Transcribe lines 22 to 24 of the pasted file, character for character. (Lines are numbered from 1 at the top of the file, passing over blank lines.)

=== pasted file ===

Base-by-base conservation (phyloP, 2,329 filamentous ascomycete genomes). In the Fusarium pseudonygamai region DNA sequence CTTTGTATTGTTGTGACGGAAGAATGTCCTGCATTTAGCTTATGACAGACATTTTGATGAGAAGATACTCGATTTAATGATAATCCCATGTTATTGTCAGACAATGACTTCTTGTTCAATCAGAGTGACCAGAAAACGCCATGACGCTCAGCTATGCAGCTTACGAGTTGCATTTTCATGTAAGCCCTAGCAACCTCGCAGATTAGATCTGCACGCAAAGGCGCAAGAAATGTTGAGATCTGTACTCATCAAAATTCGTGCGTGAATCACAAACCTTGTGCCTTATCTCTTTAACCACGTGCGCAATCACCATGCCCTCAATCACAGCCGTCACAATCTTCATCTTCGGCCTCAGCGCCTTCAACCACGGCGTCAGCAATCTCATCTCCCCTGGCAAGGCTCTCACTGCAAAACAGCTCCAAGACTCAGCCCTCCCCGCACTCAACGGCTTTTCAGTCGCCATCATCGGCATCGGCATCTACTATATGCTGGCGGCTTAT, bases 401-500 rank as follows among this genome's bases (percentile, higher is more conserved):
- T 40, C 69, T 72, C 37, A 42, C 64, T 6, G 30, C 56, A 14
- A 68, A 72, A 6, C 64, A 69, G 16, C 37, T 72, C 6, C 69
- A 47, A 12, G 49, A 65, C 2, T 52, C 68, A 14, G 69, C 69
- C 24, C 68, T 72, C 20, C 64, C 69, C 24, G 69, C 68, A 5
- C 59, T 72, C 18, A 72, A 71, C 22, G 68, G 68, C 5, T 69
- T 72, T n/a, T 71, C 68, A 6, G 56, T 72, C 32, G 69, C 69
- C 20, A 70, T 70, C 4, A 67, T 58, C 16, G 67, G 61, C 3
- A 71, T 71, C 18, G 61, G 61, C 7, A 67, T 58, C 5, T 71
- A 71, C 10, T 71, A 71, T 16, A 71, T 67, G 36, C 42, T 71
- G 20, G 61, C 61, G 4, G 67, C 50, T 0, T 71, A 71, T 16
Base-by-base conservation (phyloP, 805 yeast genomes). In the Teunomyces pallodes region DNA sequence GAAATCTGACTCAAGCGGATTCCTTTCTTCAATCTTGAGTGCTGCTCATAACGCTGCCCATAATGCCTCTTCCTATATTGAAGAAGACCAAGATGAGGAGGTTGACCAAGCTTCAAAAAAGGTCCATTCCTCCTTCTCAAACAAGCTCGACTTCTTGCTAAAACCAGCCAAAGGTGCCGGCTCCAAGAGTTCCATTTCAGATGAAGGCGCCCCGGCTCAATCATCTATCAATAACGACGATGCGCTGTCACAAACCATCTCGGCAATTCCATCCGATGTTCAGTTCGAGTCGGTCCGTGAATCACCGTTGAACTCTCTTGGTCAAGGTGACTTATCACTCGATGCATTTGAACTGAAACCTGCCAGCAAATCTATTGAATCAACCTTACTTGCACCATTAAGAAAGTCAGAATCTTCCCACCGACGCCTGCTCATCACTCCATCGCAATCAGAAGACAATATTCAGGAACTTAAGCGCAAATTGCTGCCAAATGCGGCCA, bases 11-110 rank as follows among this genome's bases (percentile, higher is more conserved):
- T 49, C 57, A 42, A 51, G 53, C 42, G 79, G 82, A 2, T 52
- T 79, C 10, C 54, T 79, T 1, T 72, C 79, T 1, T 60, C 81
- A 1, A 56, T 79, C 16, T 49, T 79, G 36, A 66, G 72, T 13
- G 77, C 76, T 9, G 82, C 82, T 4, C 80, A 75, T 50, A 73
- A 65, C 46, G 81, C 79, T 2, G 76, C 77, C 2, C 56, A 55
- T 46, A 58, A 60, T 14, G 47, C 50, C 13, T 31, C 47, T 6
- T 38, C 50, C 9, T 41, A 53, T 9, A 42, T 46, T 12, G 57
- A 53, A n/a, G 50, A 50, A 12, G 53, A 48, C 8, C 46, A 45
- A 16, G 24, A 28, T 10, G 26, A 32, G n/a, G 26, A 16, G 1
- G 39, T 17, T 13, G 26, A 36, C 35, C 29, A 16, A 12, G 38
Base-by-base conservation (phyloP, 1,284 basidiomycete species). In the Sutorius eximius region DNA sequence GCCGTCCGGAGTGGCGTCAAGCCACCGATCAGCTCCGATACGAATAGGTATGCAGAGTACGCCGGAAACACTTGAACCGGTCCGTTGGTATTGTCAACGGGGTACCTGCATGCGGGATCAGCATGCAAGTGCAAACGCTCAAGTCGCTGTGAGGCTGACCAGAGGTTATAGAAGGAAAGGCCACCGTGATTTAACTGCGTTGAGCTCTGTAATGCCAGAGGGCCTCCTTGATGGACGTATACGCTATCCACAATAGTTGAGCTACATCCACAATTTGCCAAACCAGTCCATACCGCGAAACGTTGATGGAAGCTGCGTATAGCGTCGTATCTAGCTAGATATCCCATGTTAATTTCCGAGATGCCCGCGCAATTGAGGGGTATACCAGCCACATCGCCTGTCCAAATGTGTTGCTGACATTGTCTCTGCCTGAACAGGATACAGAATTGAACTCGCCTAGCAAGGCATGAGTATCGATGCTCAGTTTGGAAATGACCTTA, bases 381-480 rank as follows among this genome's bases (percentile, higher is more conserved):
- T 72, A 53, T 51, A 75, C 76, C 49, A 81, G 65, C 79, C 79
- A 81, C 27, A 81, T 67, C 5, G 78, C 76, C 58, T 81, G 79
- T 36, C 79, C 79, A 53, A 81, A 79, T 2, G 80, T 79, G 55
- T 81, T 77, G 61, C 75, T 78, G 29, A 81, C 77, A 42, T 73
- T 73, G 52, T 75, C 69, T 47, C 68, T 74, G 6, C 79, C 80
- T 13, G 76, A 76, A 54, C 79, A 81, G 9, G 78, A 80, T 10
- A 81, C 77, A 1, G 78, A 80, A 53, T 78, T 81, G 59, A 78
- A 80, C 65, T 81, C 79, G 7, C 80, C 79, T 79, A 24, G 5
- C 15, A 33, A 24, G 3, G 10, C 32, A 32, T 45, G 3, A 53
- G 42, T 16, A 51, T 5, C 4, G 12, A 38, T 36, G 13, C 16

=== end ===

- G 39, T 17, T 13, G 26, A 36, C 35, C 29, A 16, A 12, G 38
Base-by-base conservation (phyloP, 1,284 basidiomycete species). In the Sutorius eximius region DNA sequence GCCGTCCGGAGTGGCGTCAAGCCACCGATCAGCTCCGATACGAATAGGTATGCAGAGTACGCCGGAAACACTTGAACCGGTCCGTTGGTATTGTCAACGGGGTACCTGCATGCGGGATCAGCATGCAAGTGCAAACGCTCAAGTCGCTGTGAGGCTGACCAGAGGTTATAGAAGGAAAGGCCACCGTGATTTAACTGCGTTGAGCTCTGTAATGCCAGAGGGCCTCCTTGATGGACGTATACGCTATCCACAATAGTTGAGCTACATCCACAATTTGCCAAACCAGTCCATACCGCGAAACGTTGATGGAAGCTGCGTATAGCGTCGTATCTAGCTAGATATCCCATGTTAATTTCCGAGATGCCCGCGCAATTGAGGGGTATACCAGCCACATCGCCTGTCCAAATGTGTTGCTGACATTGTCTCTGCCTGAACAGGATACAGAATTGAACTCGCCTAGCAAGGCATGAGTATCGATGCTCAGTTTGGAAATGACCTTA, bases 381-480 rank as follows among this genome's bases (percentile, higher is more conserved):
- T 72, A 53, T 51, A 75, C 76, C 49, A 81, G 65, C 79, C 79